I can’t recommend highly enough the opinion piece in the Wall Street Journal this morning “The SEC’s Facebook Fiasco,” by Jonathan Macey. (http://professional.wsj.com/article/SB10001424052748703954004576089840802830596.html?mod=WSJ_Opinion_LEFTTopOpinion&mg=reno-wsj) I have written something myself on the issue: see “The Pace of Financial Overhaul.” (http://seekingalpha.com/article/247281-the-pace-of-financial-overhaul)
Macey sticks with the problems of the SEC and the regulatory structure and philosophy that surrounds it. But, the points he makes are also directly applicable to the regulatory structure and philosophy that surroundsl the laws and regulations impacting financial services and financial markets.
Let me restate some of the points that Macey makes and then add a couple of my own.
1. Banking has become so international that companies can side-step rules and regulations with ease.
2. Many of the rules and regulations that exist are crippling for United States financial transactions.
3. Banks have been moving brokerage and banking business offshore for decades. They are well positioned in Asian and European capitals to continue to do so.
4. The whole capital formation process is moving offshore.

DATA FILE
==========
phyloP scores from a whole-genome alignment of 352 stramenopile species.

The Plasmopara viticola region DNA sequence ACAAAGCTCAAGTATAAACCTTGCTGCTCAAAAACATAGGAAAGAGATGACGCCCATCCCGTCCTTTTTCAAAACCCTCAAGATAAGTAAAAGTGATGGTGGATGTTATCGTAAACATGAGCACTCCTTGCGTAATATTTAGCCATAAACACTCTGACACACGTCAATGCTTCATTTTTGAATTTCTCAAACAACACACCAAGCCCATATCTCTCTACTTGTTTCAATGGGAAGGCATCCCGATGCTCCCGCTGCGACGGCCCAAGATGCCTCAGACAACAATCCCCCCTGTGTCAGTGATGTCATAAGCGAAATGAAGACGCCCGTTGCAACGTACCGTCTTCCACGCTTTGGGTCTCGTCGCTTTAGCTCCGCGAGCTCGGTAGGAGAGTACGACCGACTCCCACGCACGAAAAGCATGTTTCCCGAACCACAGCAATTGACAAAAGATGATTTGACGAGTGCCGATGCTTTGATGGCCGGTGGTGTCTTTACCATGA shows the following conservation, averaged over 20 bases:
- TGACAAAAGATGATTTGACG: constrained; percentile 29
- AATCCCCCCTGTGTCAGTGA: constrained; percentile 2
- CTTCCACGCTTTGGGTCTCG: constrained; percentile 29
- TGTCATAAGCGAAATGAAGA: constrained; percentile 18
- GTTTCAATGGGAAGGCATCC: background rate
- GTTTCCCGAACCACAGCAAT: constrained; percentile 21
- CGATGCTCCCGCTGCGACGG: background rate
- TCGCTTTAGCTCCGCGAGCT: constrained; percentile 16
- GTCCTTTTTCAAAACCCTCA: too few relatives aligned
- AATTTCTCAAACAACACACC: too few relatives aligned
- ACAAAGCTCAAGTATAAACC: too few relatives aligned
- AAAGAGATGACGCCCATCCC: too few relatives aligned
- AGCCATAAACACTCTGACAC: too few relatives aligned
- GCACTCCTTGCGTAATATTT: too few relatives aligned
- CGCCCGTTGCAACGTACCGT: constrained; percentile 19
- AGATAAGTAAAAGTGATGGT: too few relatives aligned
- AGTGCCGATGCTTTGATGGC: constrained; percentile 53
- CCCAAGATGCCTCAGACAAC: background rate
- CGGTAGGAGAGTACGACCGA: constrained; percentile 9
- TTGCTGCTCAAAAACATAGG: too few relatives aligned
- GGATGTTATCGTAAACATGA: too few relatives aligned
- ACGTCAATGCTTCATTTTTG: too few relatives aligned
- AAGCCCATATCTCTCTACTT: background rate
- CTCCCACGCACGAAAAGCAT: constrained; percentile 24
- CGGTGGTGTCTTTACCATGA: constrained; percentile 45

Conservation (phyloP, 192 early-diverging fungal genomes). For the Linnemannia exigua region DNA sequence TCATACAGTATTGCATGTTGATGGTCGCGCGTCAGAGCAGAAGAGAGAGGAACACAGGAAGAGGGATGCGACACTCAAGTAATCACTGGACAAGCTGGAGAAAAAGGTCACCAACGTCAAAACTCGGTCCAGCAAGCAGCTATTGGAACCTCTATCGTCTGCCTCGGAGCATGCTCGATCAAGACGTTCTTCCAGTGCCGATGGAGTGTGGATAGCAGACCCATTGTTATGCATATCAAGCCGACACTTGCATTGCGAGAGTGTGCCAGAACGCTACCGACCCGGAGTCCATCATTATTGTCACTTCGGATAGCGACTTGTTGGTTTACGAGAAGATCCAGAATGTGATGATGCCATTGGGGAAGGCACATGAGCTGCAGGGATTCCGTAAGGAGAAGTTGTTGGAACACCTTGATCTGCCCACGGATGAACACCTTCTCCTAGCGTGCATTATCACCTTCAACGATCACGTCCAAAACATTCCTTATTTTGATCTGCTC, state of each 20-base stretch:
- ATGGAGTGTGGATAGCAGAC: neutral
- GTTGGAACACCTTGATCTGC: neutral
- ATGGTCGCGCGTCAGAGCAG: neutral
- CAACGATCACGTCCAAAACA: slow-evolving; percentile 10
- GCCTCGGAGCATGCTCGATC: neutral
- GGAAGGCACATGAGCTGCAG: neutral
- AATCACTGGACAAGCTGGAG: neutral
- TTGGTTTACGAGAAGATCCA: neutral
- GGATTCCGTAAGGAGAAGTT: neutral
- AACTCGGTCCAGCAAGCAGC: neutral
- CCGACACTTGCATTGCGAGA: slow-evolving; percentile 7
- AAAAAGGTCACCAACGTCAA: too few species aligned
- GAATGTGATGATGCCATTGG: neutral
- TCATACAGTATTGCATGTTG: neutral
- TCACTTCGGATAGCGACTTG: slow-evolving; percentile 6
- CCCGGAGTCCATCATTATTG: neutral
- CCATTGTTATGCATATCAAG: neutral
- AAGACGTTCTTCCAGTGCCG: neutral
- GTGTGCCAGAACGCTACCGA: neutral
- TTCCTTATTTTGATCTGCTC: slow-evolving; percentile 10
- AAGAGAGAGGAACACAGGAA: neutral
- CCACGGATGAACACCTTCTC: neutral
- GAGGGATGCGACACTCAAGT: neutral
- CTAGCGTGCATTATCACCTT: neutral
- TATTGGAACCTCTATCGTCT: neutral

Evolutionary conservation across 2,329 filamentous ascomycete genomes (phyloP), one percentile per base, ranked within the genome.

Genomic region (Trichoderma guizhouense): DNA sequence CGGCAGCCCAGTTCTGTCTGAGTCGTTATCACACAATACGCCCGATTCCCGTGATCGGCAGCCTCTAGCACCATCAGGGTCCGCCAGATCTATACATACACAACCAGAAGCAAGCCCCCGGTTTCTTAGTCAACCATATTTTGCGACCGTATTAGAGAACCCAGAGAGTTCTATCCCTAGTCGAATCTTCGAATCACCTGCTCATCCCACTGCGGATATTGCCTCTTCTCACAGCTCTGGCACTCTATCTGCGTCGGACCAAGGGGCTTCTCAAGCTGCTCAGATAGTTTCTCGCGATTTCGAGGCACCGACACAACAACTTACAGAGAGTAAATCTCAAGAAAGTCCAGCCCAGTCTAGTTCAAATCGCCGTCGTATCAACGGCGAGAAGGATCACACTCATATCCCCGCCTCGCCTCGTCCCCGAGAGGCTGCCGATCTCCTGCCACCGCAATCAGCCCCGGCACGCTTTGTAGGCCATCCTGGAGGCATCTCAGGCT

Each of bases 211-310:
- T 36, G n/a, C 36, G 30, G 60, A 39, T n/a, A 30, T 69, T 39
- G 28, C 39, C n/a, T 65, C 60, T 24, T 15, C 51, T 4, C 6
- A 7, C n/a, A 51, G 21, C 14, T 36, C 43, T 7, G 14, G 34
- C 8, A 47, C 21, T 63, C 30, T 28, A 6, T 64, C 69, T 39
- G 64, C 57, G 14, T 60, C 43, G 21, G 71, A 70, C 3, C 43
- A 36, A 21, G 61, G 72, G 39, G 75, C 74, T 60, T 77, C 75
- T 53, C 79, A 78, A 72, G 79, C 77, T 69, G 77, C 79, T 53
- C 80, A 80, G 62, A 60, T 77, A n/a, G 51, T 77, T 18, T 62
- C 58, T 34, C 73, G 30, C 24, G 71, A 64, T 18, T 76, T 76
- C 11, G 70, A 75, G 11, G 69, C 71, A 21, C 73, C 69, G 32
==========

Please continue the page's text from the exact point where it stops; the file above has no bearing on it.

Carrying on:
5. The number of United States companies listing their shares for trading and doing business exclusively in foreign markets has risen steadily for the past five years.
6. Banks have to conduct the business they currently do in the United States so that they can avoid more egregious and intrusive regulations in the future.
7. In an effort to protect the unsophisticated small investor, rules and regulations are driving banks to provide “good deals” to wealthier clients avoiding where ever they can the less wealthy.
This is a pretty good list, but let me just add three more to it.
8. The rules, regulations, and economic policies of the United States over the last fifty years has created an environment that benefits the larger institutions and has made it more and more difficult for smaller financial institutions to survive. The larger institutions are the ones that are more capable of acting in the way described in the previous seven points listed above.
9. More and more assets in the United States are held by foreign banks than ever before and foreign banks are actually being encouraged to acquire banks within the United States, especially troubled banks. These foreign banks already have an international presence.
10. The application of more and more information technology to the financial services industry is just going to accelerate all the movements listed in the above nine points.
Macey closes his opinion piece by stating that the review of regulations proposed by President Obama should include the rules “promulgated by the SEC, lest we continue to see U. S. capital markets fade into irrelevance.” I believe that Mr. Macey’s statement can be broadened to include the rules and regulations applying to financial institutions and financial markets in general.